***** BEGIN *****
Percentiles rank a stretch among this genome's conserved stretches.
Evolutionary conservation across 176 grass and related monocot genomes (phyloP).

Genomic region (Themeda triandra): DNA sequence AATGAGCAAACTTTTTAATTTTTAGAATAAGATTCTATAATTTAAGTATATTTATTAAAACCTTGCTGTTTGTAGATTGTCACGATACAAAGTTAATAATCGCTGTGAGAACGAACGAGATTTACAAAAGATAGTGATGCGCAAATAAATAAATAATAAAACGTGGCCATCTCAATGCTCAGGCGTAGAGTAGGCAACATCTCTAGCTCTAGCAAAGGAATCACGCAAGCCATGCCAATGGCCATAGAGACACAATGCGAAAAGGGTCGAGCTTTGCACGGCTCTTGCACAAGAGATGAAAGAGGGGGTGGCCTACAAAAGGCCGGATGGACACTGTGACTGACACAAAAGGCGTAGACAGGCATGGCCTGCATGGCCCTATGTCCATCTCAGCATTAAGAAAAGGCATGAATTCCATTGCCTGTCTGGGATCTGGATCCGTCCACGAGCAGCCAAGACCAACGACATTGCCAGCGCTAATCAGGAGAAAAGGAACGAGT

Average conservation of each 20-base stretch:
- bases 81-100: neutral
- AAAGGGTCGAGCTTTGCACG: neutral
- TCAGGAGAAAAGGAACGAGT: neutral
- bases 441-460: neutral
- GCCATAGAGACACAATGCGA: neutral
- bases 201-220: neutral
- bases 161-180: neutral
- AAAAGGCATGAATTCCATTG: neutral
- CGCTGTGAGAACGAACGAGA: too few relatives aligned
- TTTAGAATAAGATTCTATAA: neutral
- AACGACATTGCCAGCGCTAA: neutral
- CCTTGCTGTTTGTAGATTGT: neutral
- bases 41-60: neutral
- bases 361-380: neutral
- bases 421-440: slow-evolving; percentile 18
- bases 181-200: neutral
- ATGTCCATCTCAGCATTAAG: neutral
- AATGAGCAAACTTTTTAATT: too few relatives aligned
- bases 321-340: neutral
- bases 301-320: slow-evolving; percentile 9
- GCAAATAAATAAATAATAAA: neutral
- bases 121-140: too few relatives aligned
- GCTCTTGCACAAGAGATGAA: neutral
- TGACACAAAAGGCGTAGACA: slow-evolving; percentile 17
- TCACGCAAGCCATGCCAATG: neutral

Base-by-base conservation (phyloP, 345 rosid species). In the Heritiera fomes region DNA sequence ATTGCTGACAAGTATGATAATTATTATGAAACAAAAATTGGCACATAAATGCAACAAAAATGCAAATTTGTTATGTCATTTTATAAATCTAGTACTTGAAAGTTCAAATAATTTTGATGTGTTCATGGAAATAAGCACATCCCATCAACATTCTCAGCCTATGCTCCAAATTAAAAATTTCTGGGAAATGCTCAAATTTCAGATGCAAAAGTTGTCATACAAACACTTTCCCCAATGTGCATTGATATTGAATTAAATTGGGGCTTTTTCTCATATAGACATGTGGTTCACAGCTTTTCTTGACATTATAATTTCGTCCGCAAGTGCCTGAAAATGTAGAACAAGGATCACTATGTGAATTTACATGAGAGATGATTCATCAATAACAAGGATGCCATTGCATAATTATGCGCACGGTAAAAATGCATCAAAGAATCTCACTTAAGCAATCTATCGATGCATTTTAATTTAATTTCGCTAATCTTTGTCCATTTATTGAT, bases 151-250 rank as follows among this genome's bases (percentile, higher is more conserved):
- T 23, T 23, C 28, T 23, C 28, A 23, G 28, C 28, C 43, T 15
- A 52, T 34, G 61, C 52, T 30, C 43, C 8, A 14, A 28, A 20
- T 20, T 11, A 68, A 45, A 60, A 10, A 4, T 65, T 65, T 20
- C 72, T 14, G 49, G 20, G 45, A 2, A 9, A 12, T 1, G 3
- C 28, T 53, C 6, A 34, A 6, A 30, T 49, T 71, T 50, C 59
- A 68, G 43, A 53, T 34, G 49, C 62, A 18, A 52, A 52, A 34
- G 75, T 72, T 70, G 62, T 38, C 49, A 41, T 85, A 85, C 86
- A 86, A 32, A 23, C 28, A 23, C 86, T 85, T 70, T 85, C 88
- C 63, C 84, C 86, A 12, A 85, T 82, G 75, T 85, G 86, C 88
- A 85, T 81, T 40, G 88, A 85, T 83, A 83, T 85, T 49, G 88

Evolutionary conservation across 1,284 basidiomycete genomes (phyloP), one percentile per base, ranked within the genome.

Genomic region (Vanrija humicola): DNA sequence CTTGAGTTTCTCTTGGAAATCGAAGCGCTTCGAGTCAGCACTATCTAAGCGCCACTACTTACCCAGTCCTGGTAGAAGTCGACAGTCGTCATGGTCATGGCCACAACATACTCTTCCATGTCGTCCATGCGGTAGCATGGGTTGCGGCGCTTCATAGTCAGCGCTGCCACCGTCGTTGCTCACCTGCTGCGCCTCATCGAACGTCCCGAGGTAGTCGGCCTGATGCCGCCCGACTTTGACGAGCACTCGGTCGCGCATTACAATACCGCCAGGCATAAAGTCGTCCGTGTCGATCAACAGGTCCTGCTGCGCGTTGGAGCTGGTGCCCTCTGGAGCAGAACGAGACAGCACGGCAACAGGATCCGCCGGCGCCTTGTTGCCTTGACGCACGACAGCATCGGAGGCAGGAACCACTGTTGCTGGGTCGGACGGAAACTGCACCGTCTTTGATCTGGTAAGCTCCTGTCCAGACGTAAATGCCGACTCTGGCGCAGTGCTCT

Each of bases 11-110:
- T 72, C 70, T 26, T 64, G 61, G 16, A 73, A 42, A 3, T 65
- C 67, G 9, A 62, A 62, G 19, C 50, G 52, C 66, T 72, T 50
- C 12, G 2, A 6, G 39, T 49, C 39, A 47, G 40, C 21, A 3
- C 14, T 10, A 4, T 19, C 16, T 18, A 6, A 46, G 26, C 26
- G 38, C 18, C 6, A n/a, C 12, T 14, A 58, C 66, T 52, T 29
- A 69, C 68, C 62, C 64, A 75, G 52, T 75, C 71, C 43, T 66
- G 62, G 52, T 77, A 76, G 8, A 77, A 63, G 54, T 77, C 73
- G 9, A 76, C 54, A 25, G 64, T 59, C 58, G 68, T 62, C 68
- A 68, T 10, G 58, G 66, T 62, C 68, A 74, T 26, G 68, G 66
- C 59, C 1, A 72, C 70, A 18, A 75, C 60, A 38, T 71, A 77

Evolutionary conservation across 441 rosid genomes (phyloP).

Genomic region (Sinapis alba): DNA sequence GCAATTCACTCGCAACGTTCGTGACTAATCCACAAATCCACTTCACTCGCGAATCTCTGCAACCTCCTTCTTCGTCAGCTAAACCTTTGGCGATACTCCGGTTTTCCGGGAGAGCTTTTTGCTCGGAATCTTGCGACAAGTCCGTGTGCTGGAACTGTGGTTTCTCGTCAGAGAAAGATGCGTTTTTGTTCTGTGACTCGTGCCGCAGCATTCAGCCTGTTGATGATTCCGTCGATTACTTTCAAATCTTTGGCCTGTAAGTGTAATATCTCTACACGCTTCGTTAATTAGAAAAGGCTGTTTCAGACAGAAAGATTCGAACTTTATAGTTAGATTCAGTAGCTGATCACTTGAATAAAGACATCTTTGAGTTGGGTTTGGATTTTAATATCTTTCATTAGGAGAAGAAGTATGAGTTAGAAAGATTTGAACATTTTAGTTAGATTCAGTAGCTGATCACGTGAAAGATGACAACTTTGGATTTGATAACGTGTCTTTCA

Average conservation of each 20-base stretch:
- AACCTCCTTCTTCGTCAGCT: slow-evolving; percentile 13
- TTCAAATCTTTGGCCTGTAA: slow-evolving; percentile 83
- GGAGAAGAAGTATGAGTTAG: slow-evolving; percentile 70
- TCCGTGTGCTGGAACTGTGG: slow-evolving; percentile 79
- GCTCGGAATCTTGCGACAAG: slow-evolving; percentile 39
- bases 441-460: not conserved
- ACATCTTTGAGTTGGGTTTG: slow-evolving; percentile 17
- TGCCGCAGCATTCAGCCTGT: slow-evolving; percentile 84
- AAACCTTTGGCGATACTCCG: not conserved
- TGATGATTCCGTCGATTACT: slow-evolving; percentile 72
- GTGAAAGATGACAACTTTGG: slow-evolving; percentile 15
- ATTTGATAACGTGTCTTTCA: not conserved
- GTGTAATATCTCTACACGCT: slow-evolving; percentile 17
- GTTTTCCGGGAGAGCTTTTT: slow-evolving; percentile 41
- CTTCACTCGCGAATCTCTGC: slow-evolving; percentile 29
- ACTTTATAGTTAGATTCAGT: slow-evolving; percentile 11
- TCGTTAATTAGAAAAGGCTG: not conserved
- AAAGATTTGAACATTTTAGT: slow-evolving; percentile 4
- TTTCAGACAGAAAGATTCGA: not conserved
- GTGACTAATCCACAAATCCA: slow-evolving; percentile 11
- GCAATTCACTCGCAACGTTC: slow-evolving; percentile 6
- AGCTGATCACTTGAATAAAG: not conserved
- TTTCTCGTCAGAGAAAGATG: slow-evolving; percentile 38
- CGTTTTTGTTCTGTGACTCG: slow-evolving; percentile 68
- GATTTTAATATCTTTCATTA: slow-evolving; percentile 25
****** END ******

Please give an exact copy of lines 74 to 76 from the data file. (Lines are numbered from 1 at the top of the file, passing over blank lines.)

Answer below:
- AAAGATTTGAACATTTTAGT: slow-evolving; percentile 4
- TTTCAGACAGAAAGATTCGA: not conserved
- GTGACTAATCCACAAATCCA: slow-evolving; percentile 11